Writing about the Machine, I realized I was writing about two different facets of the issue. I really didn’t want to delete this part from that piece, but it would have really been all over the place if I hadn’t. So I made a whole new post for just this issue.
The issue that most people seemed to take the author of the CT piece to task for was using Jen Hatmaker as an example of the “crisis” of women in the church being given a large platform to teach or write without being required to submit to ecclesiastical authority. For the backstory, you can check out Jen’s repost of her husband Brandon here, and the abundance of articles and opinions you will find by Googling “Jen Hatmaker Gay Marriage.” Very long story made shorter: Jen and Brandon after much prayer and study “came out” as affirming of LGBTQ individuals as Christians. Lifeway and many other entities that formerly endorsed and advertised the couple responded by dropping them like proverbial hot potatoes. This is a picture of the dumpster behind my former workplace the weekend after Jen’s statement. You can clearly see the book that only weeks before was being promoted and advertised ripped into pieces and wedged between bags of kitchen and bathroom garbage.
To be clear, this piece is not about homosexuality, nor do I anticipate ever writing about homosexuality. That is not my area of expertise, nor is it my calling to write about or comment on for the time being. What I am called to write about right now is the machine that built Jen’s platform, put her on it, and then destroyed it right under her feet.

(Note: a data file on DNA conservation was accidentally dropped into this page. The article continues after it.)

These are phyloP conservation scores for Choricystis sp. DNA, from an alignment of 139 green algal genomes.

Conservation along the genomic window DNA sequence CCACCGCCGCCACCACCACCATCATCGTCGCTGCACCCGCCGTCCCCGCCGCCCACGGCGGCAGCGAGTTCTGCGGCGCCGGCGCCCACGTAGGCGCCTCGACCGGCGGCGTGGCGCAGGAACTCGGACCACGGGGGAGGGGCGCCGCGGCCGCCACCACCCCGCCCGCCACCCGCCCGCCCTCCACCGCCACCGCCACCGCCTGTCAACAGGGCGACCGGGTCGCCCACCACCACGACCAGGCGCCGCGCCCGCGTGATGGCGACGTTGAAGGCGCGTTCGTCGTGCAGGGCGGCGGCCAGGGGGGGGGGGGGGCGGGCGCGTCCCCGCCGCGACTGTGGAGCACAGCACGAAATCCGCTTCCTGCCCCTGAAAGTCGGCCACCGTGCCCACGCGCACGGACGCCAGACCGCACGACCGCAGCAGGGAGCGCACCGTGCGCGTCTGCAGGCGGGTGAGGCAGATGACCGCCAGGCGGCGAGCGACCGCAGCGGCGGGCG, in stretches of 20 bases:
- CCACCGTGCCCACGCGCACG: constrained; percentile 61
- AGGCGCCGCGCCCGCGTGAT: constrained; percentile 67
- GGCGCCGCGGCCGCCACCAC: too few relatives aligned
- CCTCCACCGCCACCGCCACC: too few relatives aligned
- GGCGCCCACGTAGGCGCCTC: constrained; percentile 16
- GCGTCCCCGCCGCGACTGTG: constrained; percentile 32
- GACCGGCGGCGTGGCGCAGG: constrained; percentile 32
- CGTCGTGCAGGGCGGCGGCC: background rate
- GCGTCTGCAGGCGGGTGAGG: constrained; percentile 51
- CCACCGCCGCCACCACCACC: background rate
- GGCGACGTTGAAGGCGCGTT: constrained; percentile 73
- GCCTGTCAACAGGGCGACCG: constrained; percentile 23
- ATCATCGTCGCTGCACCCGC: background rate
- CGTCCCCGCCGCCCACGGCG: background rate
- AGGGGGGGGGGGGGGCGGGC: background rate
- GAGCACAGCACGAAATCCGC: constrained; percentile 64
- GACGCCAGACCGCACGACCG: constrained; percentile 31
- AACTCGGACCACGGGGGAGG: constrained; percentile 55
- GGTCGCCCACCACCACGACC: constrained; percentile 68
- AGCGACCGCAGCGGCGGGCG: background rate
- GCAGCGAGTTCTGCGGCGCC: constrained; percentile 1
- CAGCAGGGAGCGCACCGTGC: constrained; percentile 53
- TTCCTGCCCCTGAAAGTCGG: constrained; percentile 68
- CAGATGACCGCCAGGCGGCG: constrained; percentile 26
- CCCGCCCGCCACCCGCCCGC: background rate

Before this incident, Jen wrote a fantastic book called For the Love: Fighting for Grace in a World of Impossible Standards. Lifeway didn’t carry it, which I thought was strange considering we had carried every other book she had written and published all of her Bible studies. I tried to figure out what the issue was by asking people above me, and all they could say was that it didn’t fit with our product standards. So I decided to read it. You know, purely for research purposes. Not because I am obsessed with Jen Hatmaker and want her to be my best friend and invite me to Supper Club or anything. Of course, FTL is a beautiful book that had me laughing and crying and posting quotes from it on Facebook like a weird stalker fangirl (let’s be clear. I am totally a weird stalker fangirl). I noticed a couple of mentions of wine and one or two extremely mild profanities, but nothing that you wouldn’t find in the fiction section of Lifeway. I am not kidding you, my manager pulled me aside and let me know he was really concerned about what I was reading and didn’t want me to be “led astray.”
That’s about the time I realized I needed to be looking for a new job.